How does the body fight COVID-19? U of T researcher's work could aid vaccine development

U of T immunologist Jen Gommerman is leading an interdisciplinary team that's investigating the immune system's response to the coronavirus, including why some people seem more susceptible to it than others (photo by Nick Iwanyshyn)

Jen Gommerman, an immunologist at the University of Toronto, wants everyone to know one important point about the COVID-19 pandemic:  The human immune system is working to fight off this novel coronavirus.  

Many thousands of people have died from the virus. But many more thousands have contracted it and survived. That is because when the virus first enters your body, usually through your nose or mouth, it triggers the immune system to send antibodies in response. Antibodies are proteins in your blood that your body uses to fight infection. In diseases such as chicken pox, the antibodies usually prevent you from getting the illness again. The formal term for the generation of antibodies is a “humoral immune response.” 

But COVID-19 – the illness caused by the SARS-CoV-2 virus – is puzzling scientists with some challenging questions: If a person recovers from COVID-19, will the antibodies keep that person from being infected again? Why don’t some people show symptoms? What happens as soon as the virus enters the body? 

Gommerman, a professor in the department of immunology in the Faculty of Medicine, has received support from the Ontario COVID-19 Rapid Research Fund to conduct research in collaboration with an interdisciplinary team of scientists to answer these and other questions.  

She emphasizes that the greatest challenge in understanding anything to do with COVID-19 is the fact that it is new.  

“Understanding how SARS –CoV-2 induces a humoral immune response is vital to scientists eventually developing a vaccine,” she says. “But the world has only known about this virus since December or January. It is brand new. The science community doesn’t fully understand yet how the immune system responds to the virus.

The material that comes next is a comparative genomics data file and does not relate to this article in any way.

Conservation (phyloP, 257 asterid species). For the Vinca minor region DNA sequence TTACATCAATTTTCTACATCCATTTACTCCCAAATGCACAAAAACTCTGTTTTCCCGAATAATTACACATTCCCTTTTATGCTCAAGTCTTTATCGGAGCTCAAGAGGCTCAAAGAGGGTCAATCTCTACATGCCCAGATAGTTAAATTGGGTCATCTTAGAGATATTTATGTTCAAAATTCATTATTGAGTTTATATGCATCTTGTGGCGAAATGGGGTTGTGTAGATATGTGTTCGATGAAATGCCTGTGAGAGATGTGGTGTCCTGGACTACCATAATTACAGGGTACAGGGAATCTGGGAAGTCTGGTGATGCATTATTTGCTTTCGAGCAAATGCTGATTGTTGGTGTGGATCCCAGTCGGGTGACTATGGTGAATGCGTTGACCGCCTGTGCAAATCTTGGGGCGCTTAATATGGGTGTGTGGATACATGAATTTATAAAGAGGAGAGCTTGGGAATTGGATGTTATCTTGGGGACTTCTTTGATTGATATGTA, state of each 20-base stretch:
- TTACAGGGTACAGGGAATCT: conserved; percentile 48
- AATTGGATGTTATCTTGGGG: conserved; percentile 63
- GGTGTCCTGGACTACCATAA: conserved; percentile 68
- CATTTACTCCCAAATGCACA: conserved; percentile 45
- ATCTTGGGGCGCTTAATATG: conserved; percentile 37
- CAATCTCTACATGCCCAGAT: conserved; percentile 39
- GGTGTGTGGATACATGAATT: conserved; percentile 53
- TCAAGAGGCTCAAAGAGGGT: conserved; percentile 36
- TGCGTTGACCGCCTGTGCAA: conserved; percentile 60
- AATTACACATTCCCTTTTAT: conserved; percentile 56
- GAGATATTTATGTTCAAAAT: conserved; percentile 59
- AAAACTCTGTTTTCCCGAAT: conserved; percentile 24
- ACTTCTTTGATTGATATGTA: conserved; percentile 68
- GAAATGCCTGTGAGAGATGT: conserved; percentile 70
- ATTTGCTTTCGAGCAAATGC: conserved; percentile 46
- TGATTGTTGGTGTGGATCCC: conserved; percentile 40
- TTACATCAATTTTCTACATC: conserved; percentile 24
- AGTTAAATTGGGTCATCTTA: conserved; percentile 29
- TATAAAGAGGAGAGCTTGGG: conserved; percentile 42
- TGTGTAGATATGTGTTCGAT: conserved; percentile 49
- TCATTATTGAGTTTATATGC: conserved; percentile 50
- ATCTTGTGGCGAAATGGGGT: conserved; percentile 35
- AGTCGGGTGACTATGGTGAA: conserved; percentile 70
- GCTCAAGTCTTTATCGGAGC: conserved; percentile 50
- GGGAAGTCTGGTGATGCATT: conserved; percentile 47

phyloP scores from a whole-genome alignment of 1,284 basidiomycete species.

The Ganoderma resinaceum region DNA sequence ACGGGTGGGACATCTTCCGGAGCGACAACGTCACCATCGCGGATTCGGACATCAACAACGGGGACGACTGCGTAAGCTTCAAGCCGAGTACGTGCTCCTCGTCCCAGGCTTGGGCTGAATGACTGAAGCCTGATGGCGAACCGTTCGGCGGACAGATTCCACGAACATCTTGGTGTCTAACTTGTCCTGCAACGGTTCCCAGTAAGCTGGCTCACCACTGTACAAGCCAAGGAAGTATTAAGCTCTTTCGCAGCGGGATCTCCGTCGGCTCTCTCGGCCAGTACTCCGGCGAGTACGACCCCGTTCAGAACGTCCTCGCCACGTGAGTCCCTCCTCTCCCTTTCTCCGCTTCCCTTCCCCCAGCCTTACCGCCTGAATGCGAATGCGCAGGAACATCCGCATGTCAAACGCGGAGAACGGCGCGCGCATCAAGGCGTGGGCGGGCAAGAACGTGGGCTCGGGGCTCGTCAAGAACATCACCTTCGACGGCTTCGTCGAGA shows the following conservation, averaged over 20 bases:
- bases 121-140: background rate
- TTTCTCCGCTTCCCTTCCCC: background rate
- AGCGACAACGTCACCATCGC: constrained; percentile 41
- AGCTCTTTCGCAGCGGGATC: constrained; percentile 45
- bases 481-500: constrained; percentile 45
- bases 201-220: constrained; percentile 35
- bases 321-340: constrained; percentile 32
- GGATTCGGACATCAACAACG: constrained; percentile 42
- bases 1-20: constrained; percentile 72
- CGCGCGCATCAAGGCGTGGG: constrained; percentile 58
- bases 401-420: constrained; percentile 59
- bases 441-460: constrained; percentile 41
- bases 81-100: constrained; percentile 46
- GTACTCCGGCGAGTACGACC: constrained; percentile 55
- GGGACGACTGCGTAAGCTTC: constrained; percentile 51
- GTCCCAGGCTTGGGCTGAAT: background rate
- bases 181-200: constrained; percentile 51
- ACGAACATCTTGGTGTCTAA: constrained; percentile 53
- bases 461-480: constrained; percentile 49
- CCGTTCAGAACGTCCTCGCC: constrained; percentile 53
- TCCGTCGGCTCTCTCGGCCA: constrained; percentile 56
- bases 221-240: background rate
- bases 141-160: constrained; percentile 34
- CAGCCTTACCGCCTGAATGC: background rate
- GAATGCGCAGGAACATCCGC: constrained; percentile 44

“So my team’s work will shed some light on that, which, in turn, could help with the development of a vaccine.” 

The province’s rapid research fund is also supporting the work of Jean-Philippe Julien, senior scientist in molecular medicine at the Hospital for Sick Children and an assistant professor in biochemistry and immunology at U of T.  His project will use molecular technology to develop a “potent and broad” antiviral treatment. 

As for Gommerman, she will be developing an assay (the scientific term for a test or experiment) to identify antibodies in saliva in the hopes of better understanding the early immune response when the virus enters the oropharyngeal tract (a part of the throat behind the mouth and nasal cavity).  

Like so much of the COVID-19 research being conducted now, the work being spearheaded by Gommerman is a collaboration with a number of other scientists at U of T and the university’s partner hospitals.  

Gommerman’s research into saliva, for example, will be compared with assays being done by Anne-Claude Gingras, a senior investigator at Sinai Health’s Tanenbaum Lunenfeld Research Institute and a professor of molecular genetics at U of T.  

Gingras has led the development of a blood test that can detect antibodies in the immune system of infected patients. The test has the potential to enable hospitals and other institutions to screen up to 10,000 samples at once.  This type of analysis is called “serosurveillance” – the study of blood serum, especially as it relates to the work of the immune system response to pathogens entering the body.  

Serosurveillance is an important weapon in our fight against COVID-19,” Gommerman says. “It has the power to tell us what is the true scope of the pandemic.  This is what the blood experiments at Mount Sinai get us.